It can be difficult to go through a mourning process while also trying to get to know and enjoy your new baby and the experience of motherhood. While you may feel some pressure from others to “get over it” so you can focus on your baby, it's important to allow yourself your feelings. Unresolved pain can actually make it more difficult to enjoy your baby and can lead to, or worsen, depression symptoms, so allow yourself to go through this process while keeping in mind that, little by little, things will get better. There are things you can do to help yourself heal.
Tell Your Birth Story
This is a very important step in healing because it helps you define your feelings and figure out where they're coming from. This might be difficult at first. You may want to seek out an understanding person, like a member of a cesarean support group, or a professional, like a therapist or doula, so that your first experiences of telling your birth story are met with sympathy or empathy instead of judgment or criticism. You may also want to write down your birth story, perhaps submitting it to an online forum for others to read, even anonymously.
If it's hard for you to write about your birth, start small: you don't have to write the whole story at once. Start with the parts that are easiest to write or think about and work from there. You may find that you want to tell your birth story again and again, focusing on different parts. This is normal and can be a healthy way of dealing with strong feelings surrounding your birth.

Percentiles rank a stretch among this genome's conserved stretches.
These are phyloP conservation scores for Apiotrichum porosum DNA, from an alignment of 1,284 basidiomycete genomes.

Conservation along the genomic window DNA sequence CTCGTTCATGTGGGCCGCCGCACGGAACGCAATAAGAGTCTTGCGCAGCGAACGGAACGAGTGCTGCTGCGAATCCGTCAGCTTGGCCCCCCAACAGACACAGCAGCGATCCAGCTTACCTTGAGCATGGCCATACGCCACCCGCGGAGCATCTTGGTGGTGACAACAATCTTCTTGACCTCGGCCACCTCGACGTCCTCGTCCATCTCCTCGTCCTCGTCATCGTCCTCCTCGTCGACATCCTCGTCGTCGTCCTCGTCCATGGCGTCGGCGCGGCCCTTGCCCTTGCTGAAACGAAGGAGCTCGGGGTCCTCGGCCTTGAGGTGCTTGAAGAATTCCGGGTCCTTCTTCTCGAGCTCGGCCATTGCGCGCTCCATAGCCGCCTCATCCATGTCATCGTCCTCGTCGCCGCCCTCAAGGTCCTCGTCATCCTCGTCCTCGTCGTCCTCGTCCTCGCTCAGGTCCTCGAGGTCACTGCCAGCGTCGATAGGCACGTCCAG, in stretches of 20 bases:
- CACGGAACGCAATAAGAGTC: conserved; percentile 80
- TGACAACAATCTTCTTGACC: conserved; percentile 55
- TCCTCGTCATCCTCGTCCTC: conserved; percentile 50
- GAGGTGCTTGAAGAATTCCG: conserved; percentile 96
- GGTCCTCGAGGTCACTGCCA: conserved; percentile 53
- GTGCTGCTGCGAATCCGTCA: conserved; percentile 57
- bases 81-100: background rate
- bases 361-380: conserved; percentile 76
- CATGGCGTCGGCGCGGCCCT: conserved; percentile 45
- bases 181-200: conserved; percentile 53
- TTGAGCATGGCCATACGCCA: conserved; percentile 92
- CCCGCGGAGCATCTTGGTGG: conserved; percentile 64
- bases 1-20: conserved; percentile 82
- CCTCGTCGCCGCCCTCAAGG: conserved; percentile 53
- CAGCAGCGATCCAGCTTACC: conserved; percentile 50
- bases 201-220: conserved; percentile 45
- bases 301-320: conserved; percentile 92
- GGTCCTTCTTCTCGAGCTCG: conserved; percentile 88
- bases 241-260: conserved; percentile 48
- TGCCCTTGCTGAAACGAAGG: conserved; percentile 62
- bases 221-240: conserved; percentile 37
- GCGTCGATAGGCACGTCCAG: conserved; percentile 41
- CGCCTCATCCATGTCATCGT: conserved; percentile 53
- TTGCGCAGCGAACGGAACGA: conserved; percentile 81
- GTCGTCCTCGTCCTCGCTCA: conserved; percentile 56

Let Yourself Feel Bad
One of the most important things you can do to aid emotional healing is to simply not resist or suppress the feelings that come up when you think about your birth experience, but allow yourself to experience them. Otherwise, they will come up again and again, manifesting themselves in different ways. You may find that meditation or long walks help you tune in to the feelings and thoughts you're experiencing and help you move past them in a more healthy way.
When you're feeling badly about your birth, it can be helpful to read other mothers' stories and tell them your own. Log on to
Find a Community
Tuning into a community of other women who've experienced birth-related emotional trauma can help you feel like your feelings are valid. Visit a mothering message board or check with a local hospital, birth center, or midwife's office to see if there is a support group in your area for c-section healing or birth trauma.
Check your local chapter of the International Cesarean Awareness Network (
Keep a Journal
The act of getting your feelings and fears out of your head and down onto paper can be very freeing. Your journal doesn't have to be publishable or even have a beginning, middle, and end. It's for your eyes only, and can be nothing more than a random collection of doodles and scribbled words, if that's what works for you. Allow yourself to be as sad, angry, or even as mean as you want in the journal.